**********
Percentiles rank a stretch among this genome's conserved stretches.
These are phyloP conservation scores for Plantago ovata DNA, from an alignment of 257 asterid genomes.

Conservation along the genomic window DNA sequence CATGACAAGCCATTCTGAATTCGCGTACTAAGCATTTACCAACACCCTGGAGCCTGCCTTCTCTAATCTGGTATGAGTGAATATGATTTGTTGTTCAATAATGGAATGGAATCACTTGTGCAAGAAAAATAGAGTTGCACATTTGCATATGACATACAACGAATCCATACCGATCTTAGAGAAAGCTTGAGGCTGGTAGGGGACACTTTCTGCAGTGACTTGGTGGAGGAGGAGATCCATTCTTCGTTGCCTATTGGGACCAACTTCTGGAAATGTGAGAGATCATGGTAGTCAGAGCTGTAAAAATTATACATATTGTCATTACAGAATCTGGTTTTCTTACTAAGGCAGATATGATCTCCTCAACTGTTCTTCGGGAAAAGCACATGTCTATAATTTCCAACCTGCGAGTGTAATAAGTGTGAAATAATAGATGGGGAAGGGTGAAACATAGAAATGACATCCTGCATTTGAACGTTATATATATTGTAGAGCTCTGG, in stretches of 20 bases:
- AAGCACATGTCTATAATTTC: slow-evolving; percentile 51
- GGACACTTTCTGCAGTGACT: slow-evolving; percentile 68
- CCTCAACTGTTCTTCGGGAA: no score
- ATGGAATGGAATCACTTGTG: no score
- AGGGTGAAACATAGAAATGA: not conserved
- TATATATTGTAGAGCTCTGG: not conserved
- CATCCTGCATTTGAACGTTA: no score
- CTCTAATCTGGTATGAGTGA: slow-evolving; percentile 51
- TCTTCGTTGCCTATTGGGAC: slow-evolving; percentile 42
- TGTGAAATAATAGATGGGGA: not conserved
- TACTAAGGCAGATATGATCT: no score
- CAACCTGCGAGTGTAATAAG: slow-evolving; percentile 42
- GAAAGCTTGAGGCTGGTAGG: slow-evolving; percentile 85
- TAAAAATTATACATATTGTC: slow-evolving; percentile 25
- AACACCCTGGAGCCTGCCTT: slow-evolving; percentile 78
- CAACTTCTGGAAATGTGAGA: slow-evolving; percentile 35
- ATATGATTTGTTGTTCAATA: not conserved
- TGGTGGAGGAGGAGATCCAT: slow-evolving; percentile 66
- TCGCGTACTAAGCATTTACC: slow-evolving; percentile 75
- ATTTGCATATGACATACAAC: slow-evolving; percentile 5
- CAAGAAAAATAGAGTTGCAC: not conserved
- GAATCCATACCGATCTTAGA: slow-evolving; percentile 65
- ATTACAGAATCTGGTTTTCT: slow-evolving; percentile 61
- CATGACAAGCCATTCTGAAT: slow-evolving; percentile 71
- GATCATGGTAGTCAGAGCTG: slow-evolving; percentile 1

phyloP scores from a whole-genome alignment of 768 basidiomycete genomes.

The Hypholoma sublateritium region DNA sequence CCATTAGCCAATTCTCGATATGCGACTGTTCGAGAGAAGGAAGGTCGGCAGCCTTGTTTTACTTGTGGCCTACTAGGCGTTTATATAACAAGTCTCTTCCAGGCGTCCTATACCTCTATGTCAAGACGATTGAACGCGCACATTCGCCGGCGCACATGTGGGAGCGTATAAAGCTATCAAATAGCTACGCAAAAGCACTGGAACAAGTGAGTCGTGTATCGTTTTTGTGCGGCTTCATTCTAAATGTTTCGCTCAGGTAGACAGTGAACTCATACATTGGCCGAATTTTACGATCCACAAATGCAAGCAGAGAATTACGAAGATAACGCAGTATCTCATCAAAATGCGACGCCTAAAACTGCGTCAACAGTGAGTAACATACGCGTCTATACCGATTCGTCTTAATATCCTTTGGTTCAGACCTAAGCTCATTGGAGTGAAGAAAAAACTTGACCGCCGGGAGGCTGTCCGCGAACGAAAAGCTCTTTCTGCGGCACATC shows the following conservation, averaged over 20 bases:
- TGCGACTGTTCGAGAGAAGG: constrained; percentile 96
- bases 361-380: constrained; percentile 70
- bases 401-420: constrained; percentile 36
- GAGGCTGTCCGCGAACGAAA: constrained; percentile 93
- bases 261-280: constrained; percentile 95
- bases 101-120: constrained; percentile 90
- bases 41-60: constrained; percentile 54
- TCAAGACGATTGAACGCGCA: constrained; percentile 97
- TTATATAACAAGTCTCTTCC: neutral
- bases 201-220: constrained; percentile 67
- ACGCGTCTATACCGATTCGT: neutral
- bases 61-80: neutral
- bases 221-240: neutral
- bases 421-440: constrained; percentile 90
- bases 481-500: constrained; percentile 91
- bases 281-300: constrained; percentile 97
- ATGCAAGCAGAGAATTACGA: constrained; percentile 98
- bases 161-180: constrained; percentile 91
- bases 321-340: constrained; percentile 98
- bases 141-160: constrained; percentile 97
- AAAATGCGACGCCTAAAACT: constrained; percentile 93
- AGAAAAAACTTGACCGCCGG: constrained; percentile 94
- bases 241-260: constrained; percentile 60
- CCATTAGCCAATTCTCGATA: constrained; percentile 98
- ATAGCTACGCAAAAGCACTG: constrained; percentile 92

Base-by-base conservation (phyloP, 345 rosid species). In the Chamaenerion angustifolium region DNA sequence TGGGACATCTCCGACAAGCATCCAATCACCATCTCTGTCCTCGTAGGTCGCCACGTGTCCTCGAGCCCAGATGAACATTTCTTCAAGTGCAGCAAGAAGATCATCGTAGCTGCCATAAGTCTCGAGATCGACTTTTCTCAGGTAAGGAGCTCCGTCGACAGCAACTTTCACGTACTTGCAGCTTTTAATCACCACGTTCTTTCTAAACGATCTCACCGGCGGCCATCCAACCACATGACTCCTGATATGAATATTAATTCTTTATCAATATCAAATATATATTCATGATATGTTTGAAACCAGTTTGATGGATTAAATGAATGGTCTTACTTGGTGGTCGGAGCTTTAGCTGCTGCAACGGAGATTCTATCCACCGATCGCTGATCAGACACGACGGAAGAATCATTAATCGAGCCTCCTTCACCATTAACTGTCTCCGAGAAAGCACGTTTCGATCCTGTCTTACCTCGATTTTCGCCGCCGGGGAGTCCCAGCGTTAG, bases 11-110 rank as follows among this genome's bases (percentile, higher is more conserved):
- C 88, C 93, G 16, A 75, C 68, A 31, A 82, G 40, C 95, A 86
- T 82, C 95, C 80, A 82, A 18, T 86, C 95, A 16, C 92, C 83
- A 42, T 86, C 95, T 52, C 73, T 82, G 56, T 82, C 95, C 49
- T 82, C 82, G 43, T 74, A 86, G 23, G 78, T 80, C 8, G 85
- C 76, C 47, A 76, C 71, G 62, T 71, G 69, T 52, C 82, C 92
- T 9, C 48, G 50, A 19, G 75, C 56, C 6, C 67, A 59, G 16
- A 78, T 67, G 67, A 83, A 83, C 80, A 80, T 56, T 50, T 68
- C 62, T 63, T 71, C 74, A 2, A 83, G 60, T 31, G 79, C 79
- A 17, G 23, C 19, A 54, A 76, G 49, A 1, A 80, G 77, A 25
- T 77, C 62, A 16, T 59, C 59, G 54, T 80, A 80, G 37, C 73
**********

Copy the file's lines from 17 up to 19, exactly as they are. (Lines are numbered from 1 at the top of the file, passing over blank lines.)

- TAAAAATTATACATATTGTC: slow-evolving; percentile 25
- AACACCCTGGAGCCTGCCTT: slow-evolving; percentile 78
- CAACTTCTGGAAATGTGAGA: slow-evolving; percentile 35